}

void loop() // run over and over
{
  char c;
  if (Serial.available())
    c = Serial.read();
    
  if (c == '1') digitalWrite(13, HIGH);
  if (c == '0') digitalWrite(13, LOW);    
  if (c == 'A') digitalWrite(7, HIGH);
  if (c == 'F') digitalWrite(7, LOW);
}

// *** Dropping all the word references and using std int types instead
uint16_t  crc16_lsb (char *pData, uint16_t length)
{
  // *** Using uint8_t instead of byte.  They're equivalent, so it's a matter
  // of preference, but I believe in using a type that defines the variable's
  // purpose -- a byte would signify to me that its contents is probably
  // binary, whereas uint8_t just tells me 'i' is an 8-bit unsigned integer.
  uint8_t  i;
  uint16_t  data, crc;    // *** Again, dropping the word type
  crc = 0xFFFF;
  
  // *** I'm removing the "if length == 0" thing and using a loop where
  // the while conditional is up top.  This skips the loop when length == 0,
  // so there's no need to handle that case specifically.  The only difference
  // in functionality is what gets returned when length == 0.  Before, the
  // code returned "0x0000".  Now, it returns "0xFFFF" -- the crc seed
  // value.  I think this is actually what's supposed to happen, but if I'm
  // wrong, undo that change.
  while (length--) {
    
    // *** You need to cast "*pData" to an 8-bit type here to operate on
    // one byte at a time, otherwise the compiler will use the default int
    // type -- which is 16-bit, since the pointers refers to a 16-bit type.
    // You don't, however, need to cast the literal (0x00FF) to a 16-bit
    // type.  It already is.  (32-bit/64-bit computers would be another
    // matter though...)
    data = 0x00FF & (uint8_t)*pData++;
    crc = crc ^ data;
    
    for (i = 8; i > 0; i--)
    {
      if (crc & 0x0001)
        crc = (crc >> 1) ^ 0x8408;
      else
        crc >>= 1;
    }
  }
  
  crc = ~crc;

  Serial.println(crc, HEX);  
  
  return (crc);
}

SirNickity:
Try this:

void setup()  

{
  uint16_t  crcval;
 
  // Open serial communications and wait for port to open:
  Serial.begin(9600);
 
  pinMode(13, OUTPUT);
  pinMode(7, OUTPUT);
 
  // *** Use a statically-defined array of bytes, like this:
  char valor = { 0xAA, 0x05, 0x01 };
 
  // *** You can divide the size of the array by the size of one array element
  // to get the length of an array.  (In this case, each element is one byte, so
  // you're dividing by one, but it's better to use the correct formula unless
  // the useless divide operation is performance-critical in your application.)
  crcval = crc16_lsb(valor, sizeof(valor) / sizeof(valor[0])); 
}

void loop() // run over and over
{
  char c;
  if (Serial.available())
    c = Serial.read();
   
  if (c == '1') digitalWrite(13, HIGH);
  if (c == '0') digitalWrite(13, LOW);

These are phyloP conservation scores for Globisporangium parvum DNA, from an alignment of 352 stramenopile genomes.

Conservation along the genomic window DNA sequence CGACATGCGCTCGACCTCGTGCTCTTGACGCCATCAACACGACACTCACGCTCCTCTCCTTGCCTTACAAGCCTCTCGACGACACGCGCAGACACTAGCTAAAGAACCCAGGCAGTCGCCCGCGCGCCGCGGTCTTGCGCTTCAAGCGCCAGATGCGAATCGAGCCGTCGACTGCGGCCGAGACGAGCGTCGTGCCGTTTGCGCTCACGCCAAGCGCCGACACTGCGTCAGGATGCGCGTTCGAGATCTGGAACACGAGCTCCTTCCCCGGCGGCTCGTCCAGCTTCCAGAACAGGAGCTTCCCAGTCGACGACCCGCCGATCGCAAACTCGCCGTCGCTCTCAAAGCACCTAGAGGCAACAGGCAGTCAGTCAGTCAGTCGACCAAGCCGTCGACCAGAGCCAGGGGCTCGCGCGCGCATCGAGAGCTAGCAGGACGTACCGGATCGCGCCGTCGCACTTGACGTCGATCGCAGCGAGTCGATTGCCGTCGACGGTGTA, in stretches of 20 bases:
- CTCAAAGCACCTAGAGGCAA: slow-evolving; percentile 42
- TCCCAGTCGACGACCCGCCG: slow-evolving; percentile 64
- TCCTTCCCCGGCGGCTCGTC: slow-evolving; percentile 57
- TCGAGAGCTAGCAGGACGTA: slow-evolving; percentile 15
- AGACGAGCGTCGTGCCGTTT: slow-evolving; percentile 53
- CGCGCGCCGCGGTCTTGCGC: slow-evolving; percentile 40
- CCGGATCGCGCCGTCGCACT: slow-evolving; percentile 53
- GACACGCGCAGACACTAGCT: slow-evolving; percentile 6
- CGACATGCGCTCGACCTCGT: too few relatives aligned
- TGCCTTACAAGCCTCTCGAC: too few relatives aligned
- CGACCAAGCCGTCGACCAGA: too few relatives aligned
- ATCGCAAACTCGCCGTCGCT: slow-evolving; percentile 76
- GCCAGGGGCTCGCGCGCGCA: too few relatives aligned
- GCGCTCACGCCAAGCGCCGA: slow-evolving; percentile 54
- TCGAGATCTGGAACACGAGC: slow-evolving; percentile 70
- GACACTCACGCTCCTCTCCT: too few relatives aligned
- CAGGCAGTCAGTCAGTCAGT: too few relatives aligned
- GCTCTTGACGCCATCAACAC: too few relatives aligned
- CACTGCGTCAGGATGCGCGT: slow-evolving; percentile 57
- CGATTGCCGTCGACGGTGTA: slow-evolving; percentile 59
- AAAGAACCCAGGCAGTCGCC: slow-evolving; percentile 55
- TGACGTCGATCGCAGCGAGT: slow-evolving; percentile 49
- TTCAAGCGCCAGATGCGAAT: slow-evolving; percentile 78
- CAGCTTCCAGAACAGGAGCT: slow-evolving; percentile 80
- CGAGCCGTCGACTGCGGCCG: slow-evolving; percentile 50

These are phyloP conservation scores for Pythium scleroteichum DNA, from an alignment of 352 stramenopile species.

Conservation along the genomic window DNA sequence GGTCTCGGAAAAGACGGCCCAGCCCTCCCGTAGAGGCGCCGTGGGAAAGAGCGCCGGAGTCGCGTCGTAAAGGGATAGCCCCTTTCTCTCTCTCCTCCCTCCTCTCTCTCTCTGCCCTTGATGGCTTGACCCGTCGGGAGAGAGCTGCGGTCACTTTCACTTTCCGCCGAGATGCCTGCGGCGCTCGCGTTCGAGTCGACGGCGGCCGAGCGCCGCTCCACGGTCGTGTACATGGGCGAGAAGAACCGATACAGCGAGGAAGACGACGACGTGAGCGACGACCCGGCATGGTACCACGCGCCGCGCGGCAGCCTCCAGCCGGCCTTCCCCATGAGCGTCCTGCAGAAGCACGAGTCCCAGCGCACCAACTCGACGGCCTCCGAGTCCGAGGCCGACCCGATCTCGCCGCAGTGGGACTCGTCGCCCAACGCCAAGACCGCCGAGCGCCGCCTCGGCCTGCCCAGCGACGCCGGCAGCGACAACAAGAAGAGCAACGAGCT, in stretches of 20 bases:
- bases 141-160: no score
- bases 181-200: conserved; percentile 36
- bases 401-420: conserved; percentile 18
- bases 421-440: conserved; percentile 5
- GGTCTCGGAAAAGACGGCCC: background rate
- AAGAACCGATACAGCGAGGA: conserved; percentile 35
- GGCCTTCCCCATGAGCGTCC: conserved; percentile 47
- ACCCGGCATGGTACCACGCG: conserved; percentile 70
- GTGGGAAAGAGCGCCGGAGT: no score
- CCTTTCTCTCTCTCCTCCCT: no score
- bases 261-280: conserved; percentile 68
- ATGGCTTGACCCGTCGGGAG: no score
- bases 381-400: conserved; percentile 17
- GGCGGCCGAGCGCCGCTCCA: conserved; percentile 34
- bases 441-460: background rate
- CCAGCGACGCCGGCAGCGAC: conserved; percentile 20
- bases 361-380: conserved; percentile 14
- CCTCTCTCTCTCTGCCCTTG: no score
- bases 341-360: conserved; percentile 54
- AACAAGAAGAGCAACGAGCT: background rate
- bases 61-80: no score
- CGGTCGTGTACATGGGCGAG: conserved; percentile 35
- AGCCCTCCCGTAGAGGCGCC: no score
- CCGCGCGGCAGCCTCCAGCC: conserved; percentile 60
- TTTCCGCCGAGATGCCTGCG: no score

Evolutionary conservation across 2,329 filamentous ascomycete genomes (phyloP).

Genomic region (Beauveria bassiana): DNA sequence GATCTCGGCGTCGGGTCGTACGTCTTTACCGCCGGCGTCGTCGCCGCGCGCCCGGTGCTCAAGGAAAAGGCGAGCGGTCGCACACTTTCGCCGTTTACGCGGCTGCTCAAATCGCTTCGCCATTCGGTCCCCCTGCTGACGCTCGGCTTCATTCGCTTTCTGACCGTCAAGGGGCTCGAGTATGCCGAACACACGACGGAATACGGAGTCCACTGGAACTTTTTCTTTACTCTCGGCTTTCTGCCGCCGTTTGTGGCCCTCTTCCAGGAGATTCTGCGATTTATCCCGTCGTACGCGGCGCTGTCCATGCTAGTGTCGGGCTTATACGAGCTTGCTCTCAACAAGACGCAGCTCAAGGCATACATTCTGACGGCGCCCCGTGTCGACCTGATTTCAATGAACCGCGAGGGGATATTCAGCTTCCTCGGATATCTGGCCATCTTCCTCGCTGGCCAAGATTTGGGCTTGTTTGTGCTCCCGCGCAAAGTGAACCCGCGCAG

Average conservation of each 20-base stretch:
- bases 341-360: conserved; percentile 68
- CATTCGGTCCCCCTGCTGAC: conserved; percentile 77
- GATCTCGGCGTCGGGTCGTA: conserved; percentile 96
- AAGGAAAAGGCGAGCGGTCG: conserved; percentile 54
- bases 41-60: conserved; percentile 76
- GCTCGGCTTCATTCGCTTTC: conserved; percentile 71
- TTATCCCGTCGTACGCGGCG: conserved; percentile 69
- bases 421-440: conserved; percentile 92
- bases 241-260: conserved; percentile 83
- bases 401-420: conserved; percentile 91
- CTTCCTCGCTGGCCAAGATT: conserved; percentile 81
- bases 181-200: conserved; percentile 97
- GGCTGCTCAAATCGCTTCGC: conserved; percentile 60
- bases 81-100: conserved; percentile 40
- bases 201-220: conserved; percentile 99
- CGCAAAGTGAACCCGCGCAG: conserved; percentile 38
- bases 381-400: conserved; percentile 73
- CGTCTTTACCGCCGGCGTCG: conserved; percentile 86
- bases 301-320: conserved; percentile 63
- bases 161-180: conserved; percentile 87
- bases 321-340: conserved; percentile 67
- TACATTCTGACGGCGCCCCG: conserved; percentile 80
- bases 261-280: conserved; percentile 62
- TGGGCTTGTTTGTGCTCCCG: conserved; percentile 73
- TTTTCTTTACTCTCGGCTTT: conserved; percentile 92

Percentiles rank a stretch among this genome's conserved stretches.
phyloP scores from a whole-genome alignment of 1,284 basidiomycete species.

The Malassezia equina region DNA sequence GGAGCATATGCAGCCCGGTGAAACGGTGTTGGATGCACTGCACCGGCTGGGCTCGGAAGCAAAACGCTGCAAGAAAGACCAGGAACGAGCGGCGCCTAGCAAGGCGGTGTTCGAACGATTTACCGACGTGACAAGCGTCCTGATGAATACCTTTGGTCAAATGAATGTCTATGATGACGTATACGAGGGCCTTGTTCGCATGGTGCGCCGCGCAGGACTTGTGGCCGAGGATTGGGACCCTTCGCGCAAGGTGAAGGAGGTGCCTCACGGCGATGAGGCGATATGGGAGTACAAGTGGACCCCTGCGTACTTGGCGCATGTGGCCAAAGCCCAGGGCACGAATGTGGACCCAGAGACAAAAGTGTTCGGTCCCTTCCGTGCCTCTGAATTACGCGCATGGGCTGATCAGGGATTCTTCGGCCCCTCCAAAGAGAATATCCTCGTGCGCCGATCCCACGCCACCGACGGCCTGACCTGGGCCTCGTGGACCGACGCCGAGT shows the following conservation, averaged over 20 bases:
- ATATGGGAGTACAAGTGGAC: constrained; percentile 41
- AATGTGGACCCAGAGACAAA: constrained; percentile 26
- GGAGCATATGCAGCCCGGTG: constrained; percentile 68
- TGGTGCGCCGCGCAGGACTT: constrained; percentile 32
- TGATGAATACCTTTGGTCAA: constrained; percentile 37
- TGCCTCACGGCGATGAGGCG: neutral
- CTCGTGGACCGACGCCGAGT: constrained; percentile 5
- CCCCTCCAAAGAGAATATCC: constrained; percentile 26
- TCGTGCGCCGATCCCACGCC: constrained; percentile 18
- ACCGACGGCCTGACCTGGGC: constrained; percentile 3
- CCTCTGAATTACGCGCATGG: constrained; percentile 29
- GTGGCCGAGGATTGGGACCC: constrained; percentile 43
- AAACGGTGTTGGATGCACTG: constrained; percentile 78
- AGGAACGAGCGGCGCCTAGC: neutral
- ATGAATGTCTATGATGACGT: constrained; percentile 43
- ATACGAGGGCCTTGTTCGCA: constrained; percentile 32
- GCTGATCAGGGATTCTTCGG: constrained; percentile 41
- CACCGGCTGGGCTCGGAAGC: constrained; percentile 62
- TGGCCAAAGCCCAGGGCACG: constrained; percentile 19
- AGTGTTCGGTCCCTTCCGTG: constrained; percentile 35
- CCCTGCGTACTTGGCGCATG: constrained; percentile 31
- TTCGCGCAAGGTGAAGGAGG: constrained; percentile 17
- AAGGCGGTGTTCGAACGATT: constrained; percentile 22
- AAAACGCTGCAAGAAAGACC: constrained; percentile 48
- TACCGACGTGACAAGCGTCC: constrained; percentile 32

if (c == 'A') digitalWrite(7, HIGH);
  if (c == 'F') digitalWrite(7, LOW);
}

// *** Dropping all the word references and using std int types instead
uint16_t  crc16_lsb (char *pData, uint16_t length)
{
  // *** Using uint8_t instead of byte.  They're equivalent, so it's a matter
  // of preference, but I believe in using a type that defines the variable's
  // purpose -- a byte would signify to me that its contents is probably
  // binary, whereas uint8_t just tells me 'i' is an 8-bit unsigned integer.
  uint8_t  i;
  uint16_t  data, crc;    // *** Again, dropping the word type
  crc = 0xFFFF;
 
  // *** I'm removing the "if length == 0" thing and using a loop where
  // the while conditional is up top.  This skips the loop when length == 0,
  // so there's no need to handle that case specifically.  The only difference
  // in functionality is what gets returned when length == 0.  Before, the
  // code returned "0x0000".  Now, it returns "0xFFFF" -- the crc seed
  // value.  I think this is actually what's supposed to happen, but if I'm
  // wrong, undo that change.
  while (length--) {
   
    // *** You need to cast "*pData" to an 8-bit type here to operate on
    // one byte at a time, otherwise the compiler will use the default int
    // type -- which is 16-bit, since the pointers refers to a 16-bit type.
    // You don't, however, need to cast the literal (0x00FF) to a 16-bit
    // type.  It already is.  (32-bit/64-bit computers would be another
    // matter though...)
    data = 0x00FF & (uint8_t)*pData++;
    crc = crc ^ data;
   
    for (i = 8; i > 0; i--)
    {
      if (crc & 0x0001)
        crc = (crc >> 1) ^ 0x8408;
      else
        crc >>= 1;
    }
  }
 
  crc = ~crc;

Serial.println(crc, HEX); 
 
  return (crc);
}

XD XD XD XD XD XD XD XD XD XD XD
It was perfect!!
I did some testing and all were ok.

I will now check what has been changed to enteder operation.

Thank you !!!!!

You're welcome. :slight_smile:

All my changes are marked with a comment like this:

// *** This is what I changed and why

There should be enough there to explain what's different, but if you don't understand something, just ask.